Andrew Yang Gets a C- For His Climate Plan

Jack Kurtz/ZUMA

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When I evaluated the climate plans of the top Democratic candidates, I didn’t include Andrew Yang because he wasn’t really a top candidate. But he’s an interesting candidate, and several people have asked what I think of his plan. So let’s take a look.

In terms of spending, he’s proposing $4.9 trillion. However, $400 billion of that is “Democracy Dollars,” which is unrelated to climate change. That gets us to $4.5 trillion, but this is over 20 years, so you need to cut all of Yang’s numbers in half to get a ten-year figure comparable to the other candidates. This gets us to about $2.2 trillion over ten years, slightly larger than Joe Biden and Elizabeth Warren. Based on this number, here are some of the details:

  • $1.5 trillion to finance loans for household investments in renewable energy.
  • A carbon tax of $40 per ton, rising to $100 per ton, with half returned to American families.
  • An end to all fossil fuel subsidies.
  • $100 billion for grid modernization.
  • $25 billion in R&D for thorium-based molten salt reactors and nuclear fusion reactors.
  • $150 billion for sustainable agriculture.
  • $125 billion for “net zero” ground transportation.
  • $35 billion to help people move to higher ground.
  • A small amount of R&D focused on geoengineering.

There are things to like and things to dislike about Yang’s plan. I like the fact that he’s willing to explicitly support 4th Gen nuclear power as a “stopgap” measure, which is a good way of putting it. I like that he’s willing to allocate money directly to adaptation. I like that he’s willing to talk about geoengineering.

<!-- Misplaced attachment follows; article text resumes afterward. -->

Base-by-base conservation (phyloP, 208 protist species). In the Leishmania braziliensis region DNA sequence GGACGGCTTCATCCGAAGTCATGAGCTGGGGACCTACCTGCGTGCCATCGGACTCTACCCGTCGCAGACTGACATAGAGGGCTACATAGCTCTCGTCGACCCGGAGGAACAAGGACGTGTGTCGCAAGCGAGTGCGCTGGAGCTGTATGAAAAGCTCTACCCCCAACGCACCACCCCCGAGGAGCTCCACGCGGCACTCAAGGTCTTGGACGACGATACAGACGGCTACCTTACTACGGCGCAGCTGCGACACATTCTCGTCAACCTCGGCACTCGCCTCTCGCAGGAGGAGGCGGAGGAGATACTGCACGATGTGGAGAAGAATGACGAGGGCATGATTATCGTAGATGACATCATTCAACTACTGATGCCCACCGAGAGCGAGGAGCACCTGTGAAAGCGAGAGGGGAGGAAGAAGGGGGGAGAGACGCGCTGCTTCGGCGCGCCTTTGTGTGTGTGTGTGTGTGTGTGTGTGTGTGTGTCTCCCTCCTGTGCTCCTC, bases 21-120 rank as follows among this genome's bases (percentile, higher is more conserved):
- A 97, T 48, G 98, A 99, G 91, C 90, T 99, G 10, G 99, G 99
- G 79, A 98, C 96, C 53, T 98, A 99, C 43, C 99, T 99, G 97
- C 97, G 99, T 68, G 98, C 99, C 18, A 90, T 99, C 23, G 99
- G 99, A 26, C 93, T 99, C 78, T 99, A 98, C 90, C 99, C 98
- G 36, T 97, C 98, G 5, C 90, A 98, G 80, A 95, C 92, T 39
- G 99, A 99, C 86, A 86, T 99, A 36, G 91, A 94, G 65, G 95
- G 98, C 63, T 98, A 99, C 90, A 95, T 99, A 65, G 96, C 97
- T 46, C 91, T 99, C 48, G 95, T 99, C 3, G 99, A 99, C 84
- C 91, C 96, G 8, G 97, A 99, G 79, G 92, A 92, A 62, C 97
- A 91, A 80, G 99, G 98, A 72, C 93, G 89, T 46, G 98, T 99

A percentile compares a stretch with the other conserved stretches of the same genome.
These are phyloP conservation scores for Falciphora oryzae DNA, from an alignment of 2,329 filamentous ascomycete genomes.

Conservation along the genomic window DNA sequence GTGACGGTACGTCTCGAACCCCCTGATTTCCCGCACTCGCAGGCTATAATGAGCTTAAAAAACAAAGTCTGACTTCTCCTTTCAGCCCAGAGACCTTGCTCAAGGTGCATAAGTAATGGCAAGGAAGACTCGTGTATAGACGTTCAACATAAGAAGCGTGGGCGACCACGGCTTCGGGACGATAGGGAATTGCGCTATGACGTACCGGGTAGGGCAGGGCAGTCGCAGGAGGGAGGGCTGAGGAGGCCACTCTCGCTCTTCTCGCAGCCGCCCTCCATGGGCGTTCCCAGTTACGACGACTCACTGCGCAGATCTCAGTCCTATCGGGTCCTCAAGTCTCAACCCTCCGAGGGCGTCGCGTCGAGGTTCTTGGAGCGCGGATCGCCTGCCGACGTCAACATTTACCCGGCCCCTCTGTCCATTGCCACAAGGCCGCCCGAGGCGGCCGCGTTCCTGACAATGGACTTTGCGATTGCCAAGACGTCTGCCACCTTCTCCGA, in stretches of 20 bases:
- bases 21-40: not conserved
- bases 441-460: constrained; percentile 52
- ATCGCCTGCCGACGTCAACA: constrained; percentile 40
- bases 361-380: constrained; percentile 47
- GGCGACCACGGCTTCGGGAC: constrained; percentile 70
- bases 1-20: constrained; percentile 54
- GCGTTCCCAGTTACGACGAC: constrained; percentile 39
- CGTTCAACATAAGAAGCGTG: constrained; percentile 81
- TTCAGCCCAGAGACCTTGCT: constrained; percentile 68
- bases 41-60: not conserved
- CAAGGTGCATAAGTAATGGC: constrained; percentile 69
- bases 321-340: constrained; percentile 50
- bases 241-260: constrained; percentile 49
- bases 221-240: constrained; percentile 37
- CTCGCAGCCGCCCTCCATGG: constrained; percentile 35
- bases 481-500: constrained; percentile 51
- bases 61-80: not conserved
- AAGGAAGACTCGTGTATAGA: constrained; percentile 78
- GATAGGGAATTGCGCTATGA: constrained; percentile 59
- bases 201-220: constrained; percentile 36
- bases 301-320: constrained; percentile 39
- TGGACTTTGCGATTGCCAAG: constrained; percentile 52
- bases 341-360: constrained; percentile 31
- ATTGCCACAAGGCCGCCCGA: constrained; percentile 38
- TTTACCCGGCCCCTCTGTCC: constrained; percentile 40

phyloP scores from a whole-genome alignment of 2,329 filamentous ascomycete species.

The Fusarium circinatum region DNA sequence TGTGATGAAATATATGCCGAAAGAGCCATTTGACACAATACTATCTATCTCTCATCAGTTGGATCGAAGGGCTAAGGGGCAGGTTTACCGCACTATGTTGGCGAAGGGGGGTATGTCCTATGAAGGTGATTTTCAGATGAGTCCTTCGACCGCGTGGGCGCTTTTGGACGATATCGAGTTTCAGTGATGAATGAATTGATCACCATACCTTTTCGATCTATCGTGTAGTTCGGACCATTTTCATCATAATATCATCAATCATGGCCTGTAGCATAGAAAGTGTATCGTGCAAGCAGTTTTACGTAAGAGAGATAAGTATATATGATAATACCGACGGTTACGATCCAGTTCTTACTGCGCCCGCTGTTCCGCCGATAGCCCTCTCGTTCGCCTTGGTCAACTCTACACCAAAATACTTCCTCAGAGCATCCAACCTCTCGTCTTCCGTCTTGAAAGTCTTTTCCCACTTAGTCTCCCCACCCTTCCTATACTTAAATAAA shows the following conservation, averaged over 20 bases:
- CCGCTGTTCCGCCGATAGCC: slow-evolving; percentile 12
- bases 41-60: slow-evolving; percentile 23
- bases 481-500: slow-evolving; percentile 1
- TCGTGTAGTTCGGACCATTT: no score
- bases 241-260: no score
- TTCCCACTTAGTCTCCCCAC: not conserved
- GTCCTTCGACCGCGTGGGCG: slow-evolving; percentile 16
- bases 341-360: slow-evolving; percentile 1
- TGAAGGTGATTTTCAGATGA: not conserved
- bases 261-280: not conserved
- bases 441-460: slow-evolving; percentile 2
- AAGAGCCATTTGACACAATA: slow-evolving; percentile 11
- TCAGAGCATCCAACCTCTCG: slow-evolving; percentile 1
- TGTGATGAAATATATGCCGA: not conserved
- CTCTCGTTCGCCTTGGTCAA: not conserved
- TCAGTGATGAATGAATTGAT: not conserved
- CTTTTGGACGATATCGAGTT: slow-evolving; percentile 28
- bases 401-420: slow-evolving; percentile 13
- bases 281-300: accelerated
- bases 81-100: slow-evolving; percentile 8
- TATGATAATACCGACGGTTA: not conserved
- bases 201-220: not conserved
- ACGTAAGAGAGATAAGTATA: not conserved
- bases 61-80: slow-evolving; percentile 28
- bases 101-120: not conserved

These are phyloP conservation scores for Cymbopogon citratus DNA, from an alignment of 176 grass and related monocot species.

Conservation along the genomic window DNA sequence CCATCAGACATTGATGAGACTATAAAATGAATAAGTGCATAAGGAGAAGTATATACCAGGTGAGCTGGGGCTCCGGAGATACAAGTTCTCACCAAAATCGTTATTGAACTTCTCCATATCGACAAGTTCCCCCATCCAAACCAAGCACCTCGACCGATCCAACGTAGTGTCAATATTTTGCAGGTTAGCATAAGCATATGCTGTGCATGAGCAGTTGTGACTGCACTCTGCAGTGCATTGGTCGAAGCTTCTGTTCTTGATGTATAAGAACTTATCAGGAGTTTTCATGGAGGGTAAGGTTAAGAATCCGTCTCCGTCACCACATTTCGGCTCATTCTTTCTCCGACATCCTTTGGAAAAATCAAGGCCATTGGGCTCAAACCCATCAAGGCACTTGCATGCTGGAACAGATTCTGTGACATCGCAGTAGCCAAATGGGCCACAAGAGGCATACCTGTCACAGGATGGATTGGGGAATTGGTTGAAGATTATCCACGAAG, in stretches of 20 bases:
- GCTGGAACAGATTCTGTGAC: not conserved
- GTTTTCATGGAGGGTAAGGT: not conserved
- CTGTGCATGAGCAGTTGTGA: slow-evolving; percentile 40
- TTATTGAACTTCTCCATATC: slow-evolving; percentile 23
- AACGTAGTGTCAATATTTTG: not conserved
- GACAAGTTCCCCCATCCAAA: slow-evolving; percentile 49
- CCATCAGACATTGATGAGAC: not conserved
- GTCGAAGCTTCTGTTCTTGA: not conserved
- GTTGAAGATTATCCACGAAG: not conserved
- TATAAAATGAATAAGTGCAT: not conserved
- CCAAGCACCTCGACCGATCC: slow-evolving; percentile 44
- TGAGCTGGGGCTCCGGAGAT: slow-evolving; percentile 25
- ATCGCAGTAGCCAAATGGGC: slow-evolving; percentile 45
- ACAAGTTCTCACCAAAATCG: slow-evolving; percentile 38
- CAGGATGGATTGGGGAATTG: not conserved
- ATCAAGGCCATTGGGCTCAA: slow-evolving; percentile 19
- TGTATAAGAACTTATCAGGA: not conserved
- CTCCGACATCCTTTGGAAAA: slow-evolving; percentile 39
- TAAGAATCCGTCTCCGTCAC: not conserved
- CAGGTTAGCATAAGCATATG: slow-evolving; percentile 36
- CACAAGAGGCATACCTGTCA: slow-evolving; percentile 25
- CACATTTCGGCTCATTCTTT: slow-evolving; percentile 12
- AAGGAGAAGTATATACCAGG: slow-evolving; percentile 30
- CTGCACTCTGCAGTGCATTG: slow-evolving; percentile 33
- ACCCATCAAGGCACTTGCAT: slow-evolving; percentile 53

I’m less enamored with his carbon tax and dividend proposal. It’s true that the regressive nature of a carbon tax is a problem, but simply returning the money to low-income families means the carbon tax will probably have little value in reducing carbon emissions. This is the worst of all worlds: a carbon tax that will generate public opposition but not really accomplish much.

I’m not excited about the huge loan program for household investments. This is something that I need to look into further, but I’m not sure that residential solar provides the biggest renewable bang for the buck.

Yang also goes out of his way to allocate specific amounts for a large variety of programs. This probably doesn’t matter that much, but it still sets a bad example. Yang shouldn’t pretend that he knows down to the dollar how much we should spend on every little thing.

Finally, as you all know, I judge climate plans largely on how much they dedicate to R&D. Yang never says directly how much R&D spending he supports, but it’s possible to subtract from his topline number all the spending that definitely isn’t R&D. By my rough accounting, this leaves about $250 billion max for R&D over the next ten years. This is a pretty small number.

Yang also barely even mentions the global nature of global warming. Even if the United States gets to net zero carbon emissions, what are we going to do to spur the rest of the world to follow? Yang has a sentence or two about this, but that’s all.

Put all this together, and by my admittedly idiosyncratic standards Yang’s plan isn’t especially impressive. I’d give it a C-.

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Today, reader support makes up about two-thirds of our budget, allows us to dig deep on stories that matter, and lets us keep our reporting free for everyone. If you value what you get from Mother Jones, please join us with a tax-deductible donation today so we can keep on doing the type of journalism 2020 demands.

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